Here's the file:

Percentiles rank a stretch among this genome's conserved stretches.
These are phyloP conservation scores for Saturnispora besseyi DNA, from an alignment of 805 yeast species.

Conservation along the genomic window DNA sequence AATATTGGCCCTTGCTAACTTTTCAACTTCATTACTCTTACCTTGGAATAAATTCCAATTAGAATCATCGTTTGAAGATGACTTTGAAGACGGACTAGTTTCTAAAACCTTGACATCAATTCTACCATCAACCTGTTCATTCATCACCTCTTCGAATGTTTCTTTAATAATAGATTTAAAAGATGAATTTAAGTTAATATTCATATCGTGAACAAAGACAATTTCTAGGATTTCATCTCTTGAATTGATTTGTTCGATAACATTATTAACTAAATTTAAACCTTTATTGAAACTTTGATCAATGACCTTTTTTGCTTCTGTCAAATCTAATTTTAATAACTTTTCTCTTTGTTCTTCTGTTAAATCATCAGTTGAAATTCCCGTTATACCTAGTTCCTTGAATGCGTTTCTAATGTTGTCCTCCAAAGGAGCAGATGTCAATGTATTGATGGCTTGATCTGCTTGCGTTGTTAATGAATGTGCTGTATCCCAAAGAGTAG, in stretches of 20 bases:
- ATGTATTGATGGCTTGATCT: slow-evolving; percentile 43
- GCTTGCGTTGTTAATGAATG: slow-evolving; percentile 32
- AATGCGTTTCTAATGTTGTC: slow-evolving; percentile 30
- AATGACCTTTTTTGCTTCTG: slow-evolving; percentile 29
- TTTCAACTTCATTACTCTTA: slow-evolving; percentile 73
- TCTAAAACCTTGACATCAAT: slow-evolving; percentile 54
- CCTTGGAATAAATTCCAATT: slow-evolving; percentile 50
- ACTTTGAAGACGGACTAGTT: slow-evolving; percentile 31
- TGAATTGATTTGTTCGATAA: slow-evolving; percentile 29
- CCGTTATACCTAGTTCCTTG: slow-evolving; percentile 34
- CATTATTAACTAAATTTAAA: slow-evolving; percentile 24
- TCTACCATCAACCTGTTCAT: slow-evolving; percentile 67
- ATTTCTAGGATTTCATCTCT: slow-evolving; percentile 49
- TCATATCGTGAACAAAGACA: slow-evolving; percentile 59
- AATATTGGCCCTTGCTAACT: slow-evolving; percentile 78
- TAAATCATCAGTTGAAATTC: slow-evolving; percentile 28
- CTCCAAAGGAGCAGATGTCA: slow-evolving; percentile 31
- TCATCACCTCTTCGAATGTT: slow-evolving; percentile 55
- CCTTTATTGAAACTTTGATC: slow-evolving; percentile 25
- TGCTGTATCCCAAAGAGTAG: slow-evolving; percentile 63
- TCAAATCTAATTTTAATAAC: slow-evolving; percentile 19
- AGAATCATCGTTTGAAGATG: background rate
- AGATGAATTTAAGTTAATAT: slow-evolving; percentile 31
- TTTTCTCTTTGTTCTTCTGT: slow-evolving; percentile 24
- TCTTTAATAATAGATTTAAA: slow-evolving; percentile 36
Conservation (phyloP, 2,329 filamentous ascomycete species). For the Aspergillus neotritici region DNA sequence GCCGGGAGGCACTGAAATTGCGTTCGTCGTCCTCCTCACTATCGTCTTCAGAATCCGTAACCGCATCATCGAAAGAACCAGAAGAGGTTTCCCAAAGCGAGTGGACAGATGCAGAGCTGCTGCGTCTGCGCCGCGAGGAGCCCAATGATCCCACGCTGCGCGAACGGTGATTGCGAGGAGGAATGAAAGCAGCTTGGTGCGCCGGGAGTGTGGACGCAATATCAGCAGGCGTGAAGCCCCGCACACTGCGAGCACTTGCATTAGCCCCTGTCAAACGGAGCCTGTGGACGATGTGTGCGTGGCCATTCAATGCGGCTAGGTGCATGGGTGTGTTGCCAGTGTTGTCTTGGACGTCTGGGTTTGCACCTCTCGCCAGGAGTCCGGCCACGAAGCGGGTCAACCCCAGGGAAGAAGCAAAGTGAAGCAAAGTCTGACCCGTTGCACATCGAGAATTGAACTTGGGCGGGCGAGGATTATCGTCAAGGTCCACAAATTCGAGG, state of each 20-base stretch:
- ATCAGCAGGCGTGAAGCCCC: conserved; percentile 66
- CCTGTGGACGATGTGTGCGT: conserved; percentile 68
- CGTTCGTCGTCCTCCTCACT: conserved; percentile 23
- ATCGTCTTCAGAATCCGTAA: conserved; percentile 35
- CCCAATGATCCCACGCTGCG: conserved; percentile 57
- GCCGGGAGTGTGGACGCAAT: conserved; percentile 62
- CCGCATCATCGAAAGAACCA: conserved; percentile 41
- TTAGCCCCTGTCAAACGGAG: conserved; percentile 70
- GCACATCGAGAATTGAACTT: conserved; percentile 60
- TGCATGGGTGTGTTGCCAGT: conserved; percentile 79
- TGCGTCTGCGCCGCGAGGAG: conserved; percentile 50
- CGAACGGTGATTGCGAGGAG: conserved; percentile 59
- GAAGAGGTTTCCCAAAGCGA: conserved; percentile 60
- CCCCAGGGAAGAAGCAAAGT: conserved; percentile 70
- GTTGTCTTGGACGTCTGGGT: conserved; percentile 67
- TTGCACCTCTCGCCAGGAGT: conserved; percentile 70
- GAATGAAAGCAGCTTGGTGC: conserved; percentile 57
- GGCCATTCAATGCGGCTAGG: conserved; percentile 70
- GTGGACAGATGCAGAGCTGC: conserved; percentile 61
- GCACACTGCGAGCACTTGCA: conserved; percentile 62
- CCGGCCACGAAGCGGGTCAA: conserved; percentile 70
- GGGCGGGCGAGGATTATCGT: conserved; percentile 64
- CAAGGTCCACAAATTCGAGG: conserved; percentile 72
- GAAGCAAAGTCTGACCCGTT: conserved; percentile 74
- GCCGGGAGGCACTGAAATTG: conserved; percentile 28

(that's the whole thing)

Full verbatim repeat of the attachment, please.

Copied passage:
Percentiles rank a stretch among this genome's conserved stretches.
These are phyloP conservation scores for Saturnispora besseyi DNA, from an alignment of 805 yeast species.

Conservation along the genomic window DNA sequence AATATTGGCCCTTGCTAACTTTTCAACTTCATTACTCTTACCTTGGAATAAATTCCAATTAGAATCATCGTTTGAAGATGACTTTGAAGACGGACTAGTTTCTAAAACCTTGACATCAATTCTACCATCAACCTGTTCATTCATCACCTCTTCGAATGTTTCTTTAATAATAGATTTAAAAGATGAATTTAAGTTAATATTCATATCGTGAACAAAGACAATTTCTAGGATTTCATCTCTTGAATTGATTTGTTCGATAACATTATTAACTAAATTTAAACCTTTATTGAAACTTTGATCAATGACCTTTTTTGCTTCTGTCAAATCTAATTTTAATAACTTTTCTCTTTGTTCTTCTGTTAAATCATCAGTTGAAATTCCCGTTATACCTAGTTCCTTGAATGCGTTTCTAATGTTGTCCTCCAAAGGAGCAGATGTCAATGTATTGATGGCTTGATCTGCTTGCGTTGTTAATGAATGTGCTGTATCCCAAAGAGTAG, in stretches of 20 bases:
- ATGTATTGATGGCTTGATCT: slow-evolving; percentile 43
- GCTTGCGTTGTTAATGAATG: slow-evolving; percentile 32
- AATGCGTTTCTAATGTTGTC: slow-evolving; percentile 30
- AATGACCTTTTTTGCTTCTG: slow-evolving; percentile 29
- TTTCAACTTCATTACTCTTA: slow-evolving; percentile 73
- TCTAAAACCTTGACATCAAT: slow-evolving; percentile 54
- CCTTGGAATAAATTCCAATT: slow-evolving; percentile 50
- ACTTTGAAGACGGACTAGTT: slow-evolving; percentile 31
- TGAATTGATTTGTTCGATAA: slow-evolving; percentile 29
- CCGTTATACCTAGTTCCTTG: slow-evolving; percentile 34
- CATTATTAACTAAATTTAAA: slow-evolving; percentile 24
- TCTACCATCAACCTGTTCAT: slow-evolving; percentile 67
- ATTTCTAGGATTTCATCTCT: slow-evolving; percentile 49
- TCATATCGTGAACAAAGACA: slow-evolving; percentile 59
- AATATTGGCCCTTGCTAACT: slow-evolving; percentile 78
- TAAATCATCAGTTGAAATTC: slow-evolving; percentile 28
- CTCCAAAGGAGCAGATGTCA: slow-evolving; percentile 31
- TCATCACCTCTTCGAATGTT: slow-evolving; percentile 55
- CCTTTATTGAAACTTTGATC: slow-evolving; percentile 25
- TGCTGTATCCCAAAGAGTAG: slow-evolving; percentile 63
- TCAAATCTAATTTTAATAAC: slow-evolving; percentile 19
- AGAATCATCGTTTGAAGATG: background rate
- AGATGAATTTAAGTTAATAT: slow-evolving; percentile 31
- TTTTCTCTTTGTTCTTCTGT: slow-evolving; percentile 24
- TCTTTAATAATAGATTTAAA: slow-evolving; percentile 36
Conservation (phyloP, 2,329 filamentous ascomycete species). For the Aspergillus neotritici region DNA sequence GCCGGGAGGCACTGAAATTGCGTTCGTCGTCCTCCTCACTATCGTCTTCAGAATCCGTAACCGCATCATCGAAAGAACCAGAAGAGGTTTCCCAAAGCGAGTGGACAGATGCAGAGCTGCTGCGTCTGCGCCGCGAGGAGCCCAATGATCCCACGCTGCGCGAACGGTGATTGCGAGGAGGAATGAAAGCAGCTTGGTGCGCCGGGAGTGTGGACGCAATATCAGCAGGCGTGAAGCCCCGCACACTGCGAGCACTTGCATTAGCCCCTGTCAAACGGAGCCTGTGGACGATGTGTGCGTGGCCATTCAATGCGGCTAGGTGCATGGGTGTGTTGCCAGTGTTGTCTTGGACGTCTGGGTTTGCACCTCTCGCCAGGAGTCCGGCCACGAAGCGGGTCAACCCCAGGGAAGAAGCAAAGTGAAGCAAAGTCTGACCCGTTGCACATCGAGAATTGAACTTGGGCGGGCGAGGATTATCGTCAAGGTCCACAAATTCGAGG, state of each 20-base stretch:
- ATCAGCAGGCGTGAAGCCCC: conserved; percentile 66
- CCTGTGGACGATGTGTGCGT: conserved; percentile 68
- CGTTCGTCGTCCTCCTCACT: conserved; percentile 23
- ATCGTCTTCAGAATCCGTAA: conserved; percentile 35
- CCCAATGATCCCACGCTGCG: conserved; percentile 57
- GCCGGGAGTGTGGACGCAAT: conserved; percentile 62
- CCGCATCATCGAAAGAACCA: conserved; percentile 41
- TTAGCCCCTGTCAAACGGAG: conserved; percentile 70
- GCACATCGAGAATTGAACTT: conserved; percentile 60
- TGCATGGGTGTGTTGCCAGT: conserved; percentile 79
- TGCGTCTGCGCCGCGAGGAG: conserved; percentile 50
- CGAACGGTGATTGCGAGGAG: conserved; percentile 59
- GAAGAGGTTTCCCAAAGCGA: conserved; percentile 60
- CCCCAGGGAAGAAGCAAAGT: conserved; percentile 70
- GTTGTCTTGGACGTCTGGGT: conserved; percentile 67
- TTGCACCTCTCGCCAGGAGT: conserved; percentile 70
- GAATGAAAGCAGCTTGGTGC: conserved; percentile 57
- GGCCATTCAATGCGGCTAGG: conserved; percentile 70
- GTGGACAGATGCAGAGCTGC: conserved; percentile 61
- GCACACTGCGAGCACTTGCA: conserved; percentile 62
- CCGGCCACGAAGCGGGTCAA: conserved; percentile 70
- GGGCGGGCGAGGATTATCGT: conserved; percentile 64
- CAAGGTCCACAAATTCGAGG: conserved; percentile 72
- GAAGCAAAGTCTGACCCGTT: conserved; percentile 74
- GCCGGGAGGCACTGAAATTG: conserved; percentile 28